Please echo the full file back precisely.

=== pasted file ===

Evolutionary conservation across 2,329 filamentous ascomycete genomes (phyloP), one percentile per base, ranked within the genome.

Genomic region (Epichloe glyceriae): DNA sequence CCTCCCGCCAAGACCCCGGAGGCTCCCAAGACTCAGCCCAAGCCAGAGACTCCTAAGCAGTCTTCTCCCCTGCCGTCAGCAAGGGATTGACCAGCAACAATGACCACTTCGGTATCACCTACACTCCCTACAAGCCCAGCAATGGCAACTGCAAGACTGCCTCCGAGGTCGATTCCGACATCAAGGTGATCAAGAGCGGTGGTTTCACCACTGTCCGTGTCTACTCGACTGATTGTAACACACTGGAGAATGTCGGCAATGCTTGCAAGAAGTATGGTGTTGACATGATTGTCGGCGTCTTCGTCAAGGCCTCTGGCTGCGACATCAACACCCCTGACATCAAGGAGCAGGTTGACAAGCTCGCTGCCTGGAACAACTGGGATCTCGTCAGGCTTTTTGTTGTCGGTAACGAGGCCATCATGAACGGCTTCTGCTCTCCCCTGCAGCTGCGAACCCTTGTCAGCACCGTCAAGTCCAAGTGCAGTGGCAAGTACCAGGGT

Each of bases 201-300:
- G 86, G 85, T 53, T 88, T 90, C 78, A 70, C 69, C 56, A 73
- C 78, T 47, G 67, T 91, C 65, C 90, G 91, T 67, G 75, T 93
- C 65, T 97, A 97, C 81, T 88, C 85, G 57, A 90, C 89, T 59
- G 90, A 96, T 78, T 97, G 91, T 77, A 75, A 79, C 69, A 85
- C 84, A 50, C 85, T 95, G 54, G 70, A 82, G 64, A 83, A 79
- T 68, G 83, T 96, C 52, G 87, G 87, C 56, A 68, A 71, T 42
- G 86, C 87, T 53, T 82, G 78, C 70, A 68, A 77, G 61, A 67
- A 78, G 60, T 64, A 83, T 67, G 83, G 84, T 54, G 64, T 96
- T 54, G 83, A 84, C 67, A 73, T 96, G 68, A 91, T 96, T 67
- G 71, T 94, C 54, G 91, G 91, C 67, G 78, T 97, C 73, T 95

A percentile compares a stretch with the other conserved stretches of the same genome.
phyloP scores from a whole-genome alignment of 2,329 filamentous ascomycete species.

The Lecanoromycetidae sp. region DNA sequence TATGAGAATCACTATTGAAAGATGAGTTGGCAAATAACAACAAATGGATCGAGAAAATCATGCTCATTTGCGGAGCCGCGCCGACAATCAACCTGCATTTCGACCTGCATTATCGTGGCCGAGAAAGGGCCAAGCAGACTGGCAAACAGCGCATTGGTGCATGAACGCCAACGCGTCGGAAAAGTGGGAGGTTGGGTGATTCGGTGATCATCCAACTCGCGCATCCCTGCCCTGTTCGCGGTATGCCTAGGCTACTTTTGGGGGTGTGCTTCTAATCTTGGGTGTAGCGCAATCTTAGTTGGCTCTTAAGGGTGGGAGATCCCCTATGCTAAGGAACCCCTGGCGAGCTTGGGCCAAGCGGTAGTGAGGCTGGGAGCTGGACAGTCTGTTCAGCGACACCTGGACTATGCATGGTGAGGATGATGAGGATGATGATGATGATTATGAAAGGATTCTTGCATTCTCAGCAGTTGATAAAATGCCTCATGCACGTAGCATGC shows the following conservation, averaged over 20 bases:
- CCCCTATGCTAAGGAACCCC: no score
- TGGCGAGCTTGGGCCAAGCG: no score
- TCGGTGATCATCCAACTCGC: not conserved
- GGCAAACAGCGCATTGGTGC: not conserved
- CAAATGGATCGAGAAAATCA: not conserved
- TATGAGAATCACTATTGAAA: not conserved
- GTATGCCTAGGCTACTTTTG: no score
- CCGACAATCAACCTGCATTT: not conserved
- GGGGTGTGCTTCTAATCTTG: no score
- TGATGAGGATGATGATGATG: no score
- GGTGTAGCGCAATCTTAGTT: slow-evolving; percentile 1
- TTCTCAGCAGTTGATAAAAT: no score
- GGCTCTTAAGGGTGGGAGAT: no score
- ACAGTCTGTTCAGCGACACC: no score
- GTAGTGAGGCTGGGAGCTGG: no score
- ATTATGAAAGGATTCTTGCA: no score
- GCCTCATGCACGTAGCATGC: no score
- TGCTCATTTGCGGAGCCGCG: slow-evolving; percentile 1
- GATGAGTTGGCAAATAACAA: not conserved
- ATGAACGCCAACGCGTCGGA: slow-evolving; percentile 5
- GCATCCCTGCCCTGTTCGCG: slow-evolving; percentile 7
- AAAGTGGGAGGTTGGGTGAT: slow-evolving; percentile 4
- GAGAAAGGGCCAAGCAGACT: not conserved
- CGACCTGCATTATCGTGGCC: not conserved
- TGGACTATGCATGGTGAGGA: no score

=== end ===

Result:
Evolutionary conservation across 2,329 filamentous ascomycete genomes (phyloP), one percentile per base, ranked within the genome.

Genomic region (Epichloe glyceriae): DNA sequence CCTCCCGCCAAGACCCCGGAGGCTCCCAAGACTCAGCCCAAGCCAGAGACTCCTAAGCAGTCTTCTCCCCTGCCGTCAGCAAGGGATTGACCAGCAACAATGACCACTTCGGTATCACCTACACTCCCTACAAGCCCAGCAATGGCAACTGCAAGACTGCCTCCGAGGTCGATTCCGACATCAAGGTGATCAAGAGCGGTGGTTTCACCACTGTCCGTGTCTACTCGACTGATTGTAACACACTGGAGAATGTCGGCAATGCTTGCAAGAAGTATGGTGTTGACATGATTGTCGGCGTCTTCGTCAAGGCCTCTGGCTGCGACATCAACACCCCTGACATCAAGGAGCAGGTTGACAAGCTCGCTGCCTGGAACAACTGGGATCTCGTCAGGCTTTTTGTTGTCGGTAACGAGGCCATCATGAACGGCTTCTGCTCTCCCCTGCAGCTGCGAACCCTTGTCAGCACCGTCAAGTCCAAGTGCAGTGGCAAGTACCAGGGT

Each of bases 201-300:
- G 86, G 85, T 53, T 88, T 90, C 78, A 70, C 69, C 56, A 73
- C 78, T 47, G 67, T 91, C 65, C 90, G 91, T 67, G 75, T 93
- C 65, T 97, A 97, C 81, T 88, C 85, G 57, A 90, C 89, T 59
- G 90, A 96, T 78, T 97, G 91, T 77, A 75, A 79, C 69, A 85
- C 84, A 50, C 85, T 95, G 54, G 70, A 82, G 64, A 83, A 79
- T 68, G 83, T 96, C 52, G 87, G 87, C 56, A 68, A 71, T 42
- G 86, C 87, T 53, T 82, G 78, C 70, A 68, A 77, G 61, A 67
- A 78, G 60, T 64, A 83, T 67, G 83, G 84, T 54, G 64, T 96
- T 54, G 83, A 84, C 67, A 73, T 96, G 68, A 91, T 96, T 67
- G 71, T 94, C 54, G 91, G 91, C 67, G 78, T 97, C 73, T 95

A percentile compares a stretch with the other conserved stretches of the same genome.
phyloP scores from a whole-genome alignment of 2,329 filamentous ascomycete species.

The Lecanoromycetidae sp. region DNA sequence TATGAGAATCACTATTGAAAGATGAGTTGGCAAATAACAACAAATGGATCGAGAAAATCATGCTCATTTGCGGAGCCGCGCCGACAATCAACCTGCATTTCGACCTGCATTATCGTGGCCGAGAAAGGGCCAAGCAGACTGGCAAACAGCGCATTGGTGCATGAACGCCAACGCGTCGGAAAAGTGGGAGGTTGGGTGATTCGGTGATCATCCAACTCGCGCATCCCTGCCCTGTTCGCGGTATGCCTAGGCTACTTTTGGGGGTGTGCTTCTAATCTTGGGTGTAGCGCAATCTTAGTTGGCTCTTAAGGGTGGGAGATCCCCTATGCTAAGGAACCCCTGGCGAGCTTGGGCCAAGCGGTAGTGAGGCTGGGAGCTGGACAGTCTGTTCAGCGACACCTGGACTATGCATGGTGAGGATGATGAGGATGATGATGATGATTATGAAAGGATTCTTGCATTCTCAGCAGTTGATAAAATGCCTCATGCACGTAGCATGC shows the following conservation, averaged over 20 bases:
- CCCCTATGCTAAGGAACCCC: no score
- TGGCGAGCTTGGGCCAAGCG: no score
- TCGGTGATCATCCAACTCGC: not conserved
- GGCAAACAGCGCATTGGTGC: not conserved
- CAAATGGATCGAGAAAATCA: not conserved
- TATGAGAATCACTATTGAAA: not conserved
- GTATGCCTAGGCTACTTTTG: no score
- CCGACAATCAACCTGCATTT: not conserved
- GGGGTGTGCTTCTAATCTTG: no score
- TGATGAGGATGATGATGATG: no score
- GGTGTAGCGCAATCTTAGTT: slow-evolving; percentile 1
- TTCTCAGCAGTTGATAAAAT: no score
- GGCTCTTAAGGGTGGGAGAT: no score
- ACAGTCTGTTCAGCGACACC: no score
- GTAGTGAGGCTGGGAGCTGG: no score
- ATTATGAAAGGATTCTTGCA: no score
- GCCTCATGCACGTAGCATGC: no score
- TGCTCATTTGCGGAGCCGCG: slow-evolving; percentile 1
- GATGAGTTGGCAAATAACAA: not conserved
- ATGAACGCCAACGCGTCGGA: slow-evolving; percentile 5
- GCATCCCTGCCCTGTTCGCG: slow-evolving; percentile 7
- AAAGTGGGAGGTTGGGTGAT: slow-evolving; percentile 4
- GAGAAAGGGCCAAGCAGACT: not conserved
- CGACCTGCATTATCGTGGCC: not conserved
- TGGACTATGCATGGTGAGGA: no score